There’s still plenty of room for Survival checks in your hunting adventure, but when you take the hunt and expand it as we are, you need to consider the different parts of a hunt and how many of these—and which—are going to factor into yours.

  1. There’s planning and preparation. These might be fun and important in a hunting contest, or in an adventure in which the characters are told that they’re going to be hunted. Planning and preparation could also prove to be critical (and interesting) parts of an adventure in which the characters are hunting whatever brigands or monsters recently ambushed a caravan and ravaged a nearby town. The goal in this phase is to come to a clear understanding of the challenge (so far as you know it) and to ensure you enter the eventual encounter with every possible advantage.

  2. Then you have the search. Following tracks. Enduring the weather. Navigating the city’s sewers. Wherever your hunt takes you, there’s a good chance you’ll need to make use of your Survival skill during this portion of the hunt. You want to find signs that you’re still following a clear trail. And there’s a good chance you could have to deal with random encounters, here, or the challenges presented by natural hazards, traps, or extreme weather.

  3. In some instances, you might take time to set traps or set up an ambush. This is like the planning and preparation phase again, except that at this stage, you are limited to the resources you have on hand. You cannot simply buy more from the local shop. And that means you’ll need to do a good job with your traps if you want them to work. Or you could simply ignore the traps; this is definitely an optional stage and easily enough omitted.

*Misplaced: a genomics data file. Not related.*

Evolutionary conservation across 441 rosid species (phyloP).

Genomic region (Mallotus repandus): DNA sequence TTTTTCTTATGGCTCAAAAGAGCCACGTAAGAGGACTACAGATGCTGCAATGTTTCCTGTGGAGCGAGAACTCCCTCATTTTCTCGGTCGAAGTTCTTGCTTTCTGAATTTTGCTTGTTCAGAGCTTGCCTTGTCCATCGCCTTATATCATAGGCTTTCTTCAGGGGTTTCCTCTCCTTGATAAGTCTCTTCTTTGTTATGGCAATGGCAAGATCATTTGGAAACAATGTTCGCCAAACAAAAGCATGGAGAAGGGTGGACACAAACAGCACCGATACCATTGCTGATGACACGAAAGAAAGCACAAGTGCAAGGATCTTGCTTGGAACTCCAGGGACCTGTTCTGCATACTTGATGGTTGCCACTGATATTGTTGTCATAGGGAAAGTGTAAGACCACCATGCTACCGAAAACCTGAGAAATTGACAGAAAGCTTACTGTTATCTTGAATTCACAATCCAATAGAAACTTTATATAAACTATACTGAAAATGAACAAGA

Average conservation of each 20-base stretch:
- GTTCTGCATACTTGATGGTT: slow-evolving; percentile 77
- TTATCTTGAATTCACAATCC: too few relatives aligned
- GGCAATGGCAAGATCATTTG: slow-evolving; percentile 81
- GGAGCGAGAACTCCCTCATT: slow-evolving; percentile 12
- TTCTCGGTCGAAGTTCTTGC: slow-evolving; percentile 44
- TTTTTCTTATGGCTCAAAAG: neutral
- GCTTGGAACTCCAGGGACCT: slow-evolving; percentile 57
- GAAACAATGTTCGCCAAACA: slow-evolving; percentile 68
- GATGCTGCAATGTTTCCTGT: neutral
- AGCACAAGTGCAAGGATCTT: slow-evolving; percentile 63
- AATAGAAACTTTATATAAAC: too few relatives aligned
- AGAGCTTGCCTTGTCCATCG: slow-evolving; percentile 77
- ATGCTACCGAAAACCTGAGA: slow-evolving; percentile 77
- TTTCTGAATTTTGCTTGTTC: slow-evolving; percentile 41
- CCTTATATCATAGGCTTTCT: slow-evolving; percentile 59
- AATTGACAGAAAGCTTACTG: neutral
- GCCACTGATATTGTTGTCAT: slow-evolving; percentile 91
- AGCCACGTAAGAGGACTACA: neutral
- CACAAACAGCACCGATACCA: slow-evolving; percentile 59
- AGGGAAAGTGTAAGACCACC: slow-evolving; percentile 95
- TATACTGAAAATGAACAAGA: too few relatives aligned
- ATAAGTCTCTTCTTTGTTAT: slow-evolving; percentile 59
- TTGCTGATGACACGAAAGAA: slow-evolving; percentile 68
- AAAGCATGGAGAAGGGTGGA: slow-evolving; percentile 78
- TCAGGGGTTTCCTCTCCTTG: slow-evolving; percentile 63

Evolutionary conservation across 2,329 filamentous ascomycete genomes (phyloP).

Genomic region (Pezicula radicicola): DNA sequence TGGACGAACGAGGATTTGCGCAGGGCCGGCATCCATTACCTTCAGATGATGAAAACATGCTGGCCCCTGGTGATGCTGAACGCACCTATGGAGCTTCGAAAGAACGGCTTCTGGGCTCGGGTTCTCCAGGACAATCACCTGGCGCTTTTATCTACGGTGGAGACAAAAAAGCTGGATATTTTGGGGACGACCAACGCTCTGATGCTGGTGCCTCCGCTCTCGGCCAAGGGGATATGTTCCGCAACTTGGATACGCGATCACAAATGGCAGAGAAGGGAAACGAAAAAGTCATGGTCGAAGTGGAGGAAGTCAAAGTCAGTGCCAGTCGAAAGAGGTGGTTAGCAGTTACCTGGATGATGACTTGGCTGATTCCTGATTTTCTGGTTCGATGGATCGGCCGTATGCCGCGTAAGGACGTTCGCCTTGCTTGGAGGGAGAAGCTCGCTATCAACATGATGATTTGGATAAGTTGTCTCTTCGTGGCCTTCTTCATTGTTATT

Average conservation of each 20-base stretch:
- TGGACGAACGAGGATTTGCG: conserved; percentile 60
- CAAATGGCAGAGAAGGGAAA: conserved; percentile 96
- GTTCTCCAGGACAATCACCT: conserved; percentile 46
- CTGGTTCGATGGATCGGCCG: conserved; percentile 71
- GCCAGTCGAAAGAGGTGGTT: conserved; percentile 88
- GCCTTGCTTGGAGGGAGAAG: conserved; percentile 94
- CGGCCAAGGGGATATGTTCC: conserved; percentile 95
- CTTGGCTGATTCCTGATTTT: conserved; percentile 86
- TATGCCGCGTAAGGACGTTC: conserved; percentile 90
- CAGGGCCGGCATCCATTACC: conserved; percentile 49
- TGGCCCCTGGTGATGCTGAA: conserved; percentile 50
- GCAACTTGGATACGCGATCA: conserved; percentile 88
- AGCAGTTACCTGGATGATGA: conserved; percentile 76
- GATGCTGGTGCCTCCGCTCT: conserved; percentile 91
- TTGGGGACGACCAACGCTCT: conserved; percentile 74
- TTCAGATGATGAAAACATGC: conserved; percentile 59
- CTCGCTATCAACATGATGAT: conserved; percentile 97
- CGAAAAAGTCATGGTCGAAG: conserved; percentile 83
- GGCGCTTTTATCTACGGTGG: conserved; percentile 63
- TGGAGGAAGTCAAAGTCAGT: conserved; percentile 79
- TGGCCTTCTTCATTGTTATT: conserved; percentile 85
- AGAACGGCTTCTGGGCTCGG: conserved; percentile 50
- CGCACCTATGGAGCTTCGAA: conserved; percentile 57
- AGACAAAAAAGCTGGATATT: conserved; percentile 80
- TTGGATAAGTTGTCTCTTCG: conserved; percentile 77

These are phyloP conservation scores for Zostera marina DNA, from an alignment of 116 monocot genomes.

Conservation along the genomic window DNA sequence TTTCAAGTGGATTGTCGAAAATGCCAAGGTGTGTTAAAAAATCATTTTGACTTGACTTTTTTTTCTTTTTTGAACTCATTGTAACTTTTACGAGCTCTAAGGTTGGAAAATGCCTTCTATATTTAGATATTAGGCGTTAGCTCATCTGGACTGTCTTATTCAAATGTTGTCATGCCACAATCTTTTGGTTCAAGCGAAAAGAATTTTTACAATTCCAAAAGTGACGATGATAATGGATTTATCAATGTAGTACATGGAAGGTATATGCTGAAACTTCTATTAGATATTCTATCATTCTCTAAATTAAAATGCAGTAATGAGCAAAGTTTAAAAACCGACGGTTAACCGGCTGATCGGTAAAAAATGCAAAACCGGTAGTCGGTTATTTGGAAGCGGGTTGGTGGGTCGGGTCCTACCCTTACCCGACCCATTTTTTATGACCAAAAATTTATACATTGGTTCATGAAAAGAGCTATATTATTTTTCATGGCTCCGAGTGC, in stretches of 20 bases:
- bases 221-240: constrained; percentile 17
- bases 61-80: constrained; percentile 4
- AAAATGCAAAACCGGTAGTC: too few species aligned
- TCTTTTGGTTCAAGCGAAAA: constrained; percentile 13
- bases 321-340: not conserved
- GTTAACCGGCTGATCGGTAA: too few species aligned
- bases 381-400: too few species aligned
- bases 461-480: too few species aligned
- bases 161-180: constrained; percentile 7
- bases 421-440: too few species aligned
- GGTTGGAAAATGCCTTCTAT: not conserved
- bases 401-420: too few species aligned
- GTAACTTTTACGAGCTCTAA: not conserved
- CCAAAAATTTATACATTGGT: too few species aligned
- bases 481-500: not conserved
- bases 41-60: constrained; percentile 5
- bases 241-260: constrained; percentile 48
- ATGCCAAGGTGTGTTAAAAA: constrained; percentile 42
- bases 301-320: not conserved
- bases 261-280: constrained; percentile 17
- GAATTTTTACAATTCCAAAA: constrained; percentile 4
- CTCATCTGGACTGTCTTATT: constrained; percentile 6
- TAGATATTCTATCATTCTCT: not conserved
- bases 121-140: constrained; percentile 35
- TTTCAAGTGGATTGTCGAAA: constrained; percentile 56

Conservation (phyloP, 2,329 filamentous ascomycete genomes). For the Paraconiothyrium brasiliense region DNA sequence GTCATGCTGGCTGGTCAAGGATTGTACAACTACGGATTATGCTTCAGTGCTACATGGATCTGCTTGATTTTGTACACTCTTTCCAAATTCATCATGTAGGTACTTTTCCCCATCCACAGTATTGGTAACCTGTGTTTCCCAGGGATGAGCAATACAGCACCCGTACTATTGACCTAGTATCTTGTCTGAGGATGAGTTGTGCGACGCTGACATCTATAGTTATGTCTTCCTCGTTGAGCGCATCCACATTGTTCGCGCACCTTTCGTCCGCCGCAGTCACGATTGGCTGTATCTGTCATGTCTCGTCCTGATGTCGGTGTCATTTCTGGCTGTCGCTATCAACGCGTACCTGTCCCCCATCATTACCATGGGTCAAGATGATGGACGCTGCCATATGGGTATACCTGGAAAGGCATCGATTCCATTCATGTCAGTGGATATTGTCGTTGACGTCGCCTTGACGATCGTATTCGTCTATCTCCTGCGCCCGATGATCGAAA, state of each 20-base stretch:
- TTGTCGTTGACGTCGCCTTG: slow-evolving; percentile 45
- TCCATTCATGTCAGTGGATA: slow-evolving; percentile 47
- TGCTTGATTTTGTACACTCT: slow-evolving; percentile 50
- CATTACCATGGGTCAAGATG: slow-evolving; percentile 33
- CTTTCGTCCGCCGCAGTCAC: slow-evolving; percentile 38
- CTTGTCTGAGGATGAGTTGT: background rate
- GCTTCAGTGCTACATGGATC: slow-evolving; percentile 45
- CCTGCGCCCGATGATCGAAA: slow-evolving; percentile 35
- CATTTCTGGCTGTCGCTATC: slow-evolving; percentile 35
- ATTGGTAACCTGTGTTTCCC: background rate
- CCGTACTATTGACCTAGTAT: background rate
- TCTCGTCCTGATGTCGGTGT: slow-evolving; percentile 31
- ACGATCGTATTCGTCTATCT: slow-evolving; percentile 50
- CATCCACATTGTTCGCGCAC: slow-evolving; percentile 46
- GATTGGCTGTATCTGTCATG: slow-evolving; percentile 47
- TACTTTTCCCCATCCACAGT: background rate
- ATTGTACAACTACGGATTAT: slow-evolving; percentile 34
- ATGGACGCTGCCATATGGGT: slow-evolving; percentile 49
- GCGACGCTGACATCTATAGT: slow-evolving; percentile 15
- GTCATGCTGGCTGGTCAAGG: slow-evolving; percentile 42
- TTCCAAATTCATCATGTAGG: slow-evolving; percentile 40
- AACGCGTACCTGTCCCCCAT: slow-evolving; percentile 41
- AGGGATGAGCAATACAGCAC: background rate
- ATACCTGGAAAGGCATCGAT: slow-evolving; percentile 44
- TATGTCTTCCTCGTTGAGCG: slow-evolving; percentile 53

4. At some point, you’ll get to the initial contact. Stealth and Perception could very well come into play as you first set eyes on your prey. Does it notice you as well? Does it bolt instantly out of sight and out of range? Did you fail to notice that you have placed yourself between the mother bear and her cub? Did you track one dire wolf—all the way back to its pack of eight? However you arrive at this moment, it’s a good opportunity to act cleverly and draw upon more of your skills.

  5. Next, you have the attack. When the Player’s Handbook allows you to weigh the success or failure of your hunt against a single Survival check, it’s likely referring to a hunt for some small, innocuous creature that can’t hurt you. But if you’re hunting, say, the Tarrasque, you must absolutely roll out the whole fight. You can’t shortcut a fight with the Tarrasque by saying you managd to roll a DC 10 on your Survival check so the hunt was successful… At the end of this stage, though, you should have either hunted successfully or be dead.

  6. Finally, you have the resolution. If you’re in a contest, you’ll likely need to collect the head or hide (or both) as a trophy. This could be another call for a Survival check—to use your knife carefully as you skin your prey. Or if you’re hunting as part of a coming of age ritual, you might return to your home in order to make sense of the things you’ve learned.

By expanding your hunt, you not only get to enjoy it longer, but you offer more characters the chance to contribute—even characters who are nothing like your druid or ranger.

All Kinds of Hunts

From monster hunting, to bounty hunting, and hunting for a spirit guide, there are plenty of ways to use hunting in your Dungeons & Dragons adventures. And there’s a lot more that your hunts can offer you than what can be described by a single Survival check.

The next time that your characters need to hunt for food or track down some wayward monsters, remember that there might be a whole adventure’s worth of excitement and surprises in a good hunting journey. See what you can do when you move beyond the Survival check!

What's the last exciting event that occurred while your character was out hunting? Let us know in the comments below!